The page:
Basics of Foreign Exchange Currency Trading

The foreign currency exchange trading market is the largest in the world. Called forex, it exchanges the money of one country for the money of another, in large lots. Often currency buyers and sellers operate with huge leverage, using borrowed funds to try to maximize profits.

The market operates 24 hours a day, except weekends, everywhere anyone with a computer can connect to it. Though the market is completely decentralized, London is a huge trading hub, and many quoted prices are from London. Individuals participate in the market, but it is also a market of corporations, huge institutions, and especially of banks.

In many ways, participants meet as equals, in spite of their differing resources. Each participant has a distinct goal, and therefore it is possible for participants on both sides of a trade to get what they want.

The Concept

The object of the foreign exchange market is to facilitate foreign trade. A Canadian company that needs to buy German equipment will trade Canadian dollars for euros. A Japanese company with profits in United States dollars may wish to convert them to yen.

A country with a currency that is losing value may use forex to buy its own currency, to lift its value. A country with a currency that it considers too expensive may act to lower its value, in order to facilitate trade.

Hedgers and speculators often smooth the progress of these trades. They buy when others are selling and sell when others are buying. Their role is to provide trading partners and cash. In other words, they add liquidity to the market. Their reward, if they are successful, is a bit of profit.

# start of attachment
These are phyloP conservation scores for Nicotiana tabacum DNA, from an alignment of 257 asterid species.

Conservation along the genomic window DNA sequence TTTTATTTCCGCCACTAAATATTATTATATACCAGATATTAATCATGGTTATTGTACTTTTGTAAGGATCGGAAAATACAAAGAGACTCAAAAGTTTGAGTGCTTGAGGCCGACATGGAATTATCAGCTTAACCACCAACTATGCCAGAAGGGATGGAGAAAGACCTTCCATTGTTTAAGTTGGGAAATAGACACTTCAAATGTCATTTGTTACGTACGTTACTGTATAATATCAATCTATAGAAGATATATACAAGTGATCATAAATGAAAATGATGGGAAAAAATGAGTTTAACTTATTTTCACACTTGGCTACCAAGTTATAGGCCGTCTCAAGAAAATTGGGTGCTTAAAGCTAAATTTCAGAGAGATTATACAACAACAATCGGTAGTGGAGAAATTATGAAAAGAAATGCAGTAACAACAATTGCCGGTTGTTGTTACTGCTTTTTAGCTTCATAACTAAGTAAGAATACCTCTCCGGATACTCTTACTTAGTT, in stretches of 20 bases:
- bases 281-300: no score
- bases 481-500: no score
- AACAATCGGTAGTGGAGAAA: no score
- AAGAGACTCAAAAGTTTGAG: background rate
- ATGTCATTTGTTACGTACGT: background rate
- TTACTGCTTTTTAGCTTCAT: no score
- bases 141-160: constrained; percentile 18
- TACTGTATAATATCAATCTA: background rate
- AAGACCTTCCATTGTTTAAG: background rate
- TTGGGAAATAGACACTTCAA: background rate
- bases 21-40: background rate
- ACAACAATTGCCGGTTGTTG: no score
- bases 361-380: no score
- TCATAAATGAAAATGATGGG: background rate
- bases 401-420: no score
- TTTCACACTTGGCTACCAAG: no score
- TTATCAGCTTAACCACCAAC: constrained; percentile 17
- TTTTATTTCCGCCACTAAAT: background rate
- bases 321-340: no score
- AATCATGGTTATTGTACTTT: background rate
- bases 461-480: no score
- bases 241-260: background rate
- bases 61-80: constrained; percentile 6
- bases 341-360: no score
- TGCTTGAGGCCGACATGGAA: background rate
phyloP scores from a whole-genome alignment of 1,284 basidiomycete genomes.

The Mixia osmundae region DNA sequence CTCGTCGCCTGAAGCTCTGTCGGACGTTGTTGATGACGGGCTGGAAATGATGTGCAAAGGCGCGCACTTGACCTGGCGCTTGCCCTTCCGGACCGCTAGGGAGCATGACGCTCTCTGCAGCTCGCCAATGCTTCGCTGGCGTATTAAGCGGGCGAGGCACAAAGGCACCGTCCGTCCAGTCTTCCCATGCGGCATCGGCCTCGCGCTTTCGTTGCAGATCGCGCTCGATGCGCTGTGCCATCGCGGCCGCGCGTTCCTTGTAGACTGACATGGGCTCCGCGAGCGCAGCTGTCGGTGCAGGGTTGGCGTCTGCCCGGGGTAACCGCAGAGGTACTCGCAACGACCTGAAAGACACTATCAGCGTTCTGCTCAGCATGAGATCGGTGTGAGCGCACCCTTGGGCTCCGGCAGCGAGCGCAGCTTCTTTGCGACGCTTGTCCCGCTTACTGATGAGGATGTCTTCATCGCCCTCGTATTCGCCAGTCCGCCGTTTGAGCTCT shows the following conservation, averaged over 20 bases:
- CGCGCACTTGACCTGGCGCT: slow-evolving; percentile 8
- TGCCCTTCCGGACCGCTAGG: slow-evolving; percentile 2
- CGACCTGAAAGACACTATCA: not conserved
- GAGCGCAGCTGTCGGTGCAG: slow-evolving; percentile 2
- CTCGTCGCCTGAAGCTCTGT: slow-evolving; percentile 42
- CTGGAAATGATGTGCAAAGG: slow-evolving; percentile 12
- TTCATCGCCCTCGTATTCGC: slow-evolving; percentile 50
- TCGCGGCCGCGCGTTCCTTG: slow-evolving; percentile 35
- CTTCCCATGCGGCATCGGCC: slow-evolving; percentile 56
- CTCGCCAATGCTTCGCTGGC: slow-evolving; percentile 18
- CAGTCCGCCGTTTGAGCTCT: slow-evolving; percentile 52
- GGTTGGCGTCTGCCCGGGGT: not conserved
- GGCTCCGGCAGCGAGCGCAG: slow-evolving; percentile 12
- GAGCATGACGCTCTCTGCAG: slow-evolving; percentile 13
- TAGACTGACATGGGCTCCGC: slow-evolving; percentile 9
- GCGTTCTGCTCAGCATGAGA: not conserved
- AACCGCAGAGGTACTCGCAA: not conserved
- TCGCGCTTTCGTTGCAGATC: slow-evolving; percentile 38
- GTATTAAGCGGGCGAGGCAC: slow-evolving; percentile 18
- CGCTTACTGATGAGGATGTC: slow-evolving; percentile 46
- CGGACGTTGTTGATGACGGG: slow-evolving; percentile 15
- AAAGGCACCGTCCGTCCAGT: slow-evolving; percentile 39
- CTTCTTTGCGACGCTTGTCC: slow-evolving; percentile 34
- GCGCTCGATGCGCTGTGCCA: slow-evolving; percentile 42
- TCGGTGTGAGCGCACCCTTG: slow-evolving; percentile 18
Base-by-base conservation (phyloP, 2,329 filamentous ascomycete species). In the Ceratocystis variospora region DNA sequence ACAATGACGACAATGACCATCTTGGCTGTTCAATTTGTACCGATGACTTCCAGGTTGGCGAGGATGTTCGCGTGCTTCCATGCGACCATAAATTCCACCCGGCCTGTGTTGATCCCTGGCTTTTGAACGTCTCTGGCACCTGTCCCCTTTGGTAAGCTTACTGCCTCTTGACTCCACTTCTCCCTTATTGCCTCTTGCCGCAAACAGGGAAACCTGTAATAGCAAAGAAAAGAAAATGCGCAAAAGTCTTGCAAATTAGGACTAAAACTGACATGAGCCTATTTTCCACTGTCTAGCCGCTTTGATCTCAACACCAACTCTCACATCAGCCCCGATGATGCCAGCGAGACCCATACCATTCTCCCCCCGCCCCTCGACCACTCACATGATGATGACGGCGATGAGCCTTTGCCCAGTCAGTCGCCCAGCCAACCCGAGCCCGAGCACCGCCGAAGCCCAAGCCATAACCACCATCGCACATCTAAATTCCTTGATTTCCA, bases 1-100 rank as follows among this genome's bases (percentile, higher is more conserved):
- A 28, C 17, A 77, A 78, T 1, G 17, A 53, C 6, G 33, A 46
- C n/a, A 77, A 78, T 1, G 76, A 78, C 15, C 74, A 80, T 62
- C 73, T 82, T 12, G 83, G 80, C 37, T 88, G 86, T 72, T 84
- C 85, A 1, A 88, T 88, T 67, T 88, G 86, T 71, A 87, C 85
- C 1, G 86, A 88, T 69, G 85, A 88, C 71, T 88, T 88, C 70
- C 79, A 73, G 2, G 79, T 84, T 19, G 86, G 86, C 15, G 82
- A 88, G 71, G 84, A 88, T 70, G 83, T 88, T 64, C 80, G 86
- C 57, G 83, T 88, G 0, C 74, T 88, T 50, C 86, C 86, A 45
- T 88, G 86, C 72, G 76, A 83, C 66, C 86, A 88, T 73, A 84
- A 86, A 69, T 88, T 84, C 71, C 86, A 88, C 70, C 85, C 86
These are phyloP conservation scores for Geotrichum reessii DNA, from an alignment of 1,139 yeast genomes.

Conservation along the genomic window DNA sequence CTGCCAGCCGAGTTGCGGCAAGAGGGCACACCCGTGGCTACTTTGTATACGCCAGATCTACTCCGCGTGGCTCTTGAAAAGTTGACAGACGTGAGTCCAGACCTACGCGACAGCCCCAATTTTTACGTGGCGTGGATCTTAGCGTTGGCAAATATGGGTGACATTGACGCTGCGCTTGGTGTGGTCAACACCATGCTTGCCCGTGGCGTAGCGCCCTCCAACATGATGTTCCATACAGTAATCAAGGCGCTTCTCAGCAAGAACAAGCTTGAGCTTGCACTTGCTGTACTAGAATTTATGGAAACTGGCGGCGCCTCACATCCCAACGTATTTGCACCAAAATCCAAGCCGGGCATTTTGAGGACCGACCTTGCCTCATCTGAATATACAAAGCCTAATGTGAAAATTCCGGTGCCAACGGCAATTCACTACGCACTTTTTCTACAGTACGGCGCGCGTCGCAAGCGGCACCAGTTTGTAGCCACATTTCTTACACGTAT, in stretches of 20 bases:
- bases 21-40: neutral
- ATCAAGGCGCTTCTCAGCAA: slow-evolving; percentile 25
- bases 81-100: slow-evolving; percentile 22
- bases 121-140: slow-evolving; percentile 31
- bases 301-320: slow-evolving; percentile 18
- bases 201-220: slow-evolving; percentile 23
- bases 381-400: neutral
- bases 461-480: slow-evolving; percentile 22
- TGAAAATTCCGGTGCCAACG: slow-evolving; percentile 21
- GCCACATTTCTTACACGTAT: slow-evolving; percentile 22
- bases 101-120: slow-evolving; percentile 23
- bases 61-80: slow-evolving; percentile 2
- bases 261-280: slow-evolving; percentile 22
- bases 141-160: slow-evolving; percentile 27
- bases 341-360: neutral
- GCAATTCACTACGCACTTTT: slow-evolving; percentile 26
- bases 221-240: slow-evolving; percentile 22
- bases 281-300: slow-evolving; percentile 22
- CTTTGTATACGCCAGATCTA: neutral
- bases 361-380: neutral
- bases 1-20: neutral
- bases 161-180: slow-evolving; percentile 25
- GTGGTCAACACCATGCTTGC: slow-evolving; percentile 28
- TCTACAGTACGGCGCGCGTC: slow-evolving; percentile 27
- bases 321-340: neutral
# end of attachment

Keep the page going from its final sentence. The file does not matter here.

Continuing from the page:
The Markets

Theoretically, it is possible to buy and sell any currency. In practice, however, most forex trades are among certain currencies. The U.S. dollar, the Euro, the Japanese yen, the Pound sterling, and Australian and New Zealand dollars are among the most traded. The Swiss franc and the Swedish krona are also widely traded.

The markets have different levels. International banks and securities dealers trade mostly with one another. They trade in huge quantities, with very small spreads between buying and selling prices. Below this level, smaller companies and banks, some hedge funds, and individuals buy and sell in smaller quantities, and face larger spreads.

The spread is the difference between the price of something a purchaser pays, and the price a seller gets. The spread is a fact of every market, from stocks and bonds to commodities.

The Mechanics

In practice, currencies are often traded in pairs. Pairs trading involves selling one currency and buying another at the same time. For example, the EUR/JPY exchanges euros for Japanese yen at a rate established by the market. The major, most traded, currencies trade against each other, but less traded currencies sometimes only trade against the majors.

A trader sits at a screen that shows him or her a list of various pairs, with their current prices. Prices change quickly in the major pairs, and a trader often must make fast decisions.

The many other forms of currency trading include swaps, futures, and options. These extend currency trades through time.


The profits and losses in currency trading often come in very small increments. However, currency traders use leverage to increase the size and profit potential of their trades. Leverage is essentially borrowing, and traders often borrow a hundred dollars for every dollar of their own. With leverage, a trader can make trades many times the size of his or her real bankroll. This way, he or she can make big profits on small currency moves. Of course, any leveraged trader can also suffer huge losses, with supersonic speed.

Forex is fascinating though. It is complicated, fast moving, and an intellectual challenge. Though most people around the world never think about it, forex makes a major difference in their lives. Foreign exchange currency trading makes the modern global economic system possible.

International Business Times:What is foreign exchange? 
Akila Weerapana: Exchange Rate Basics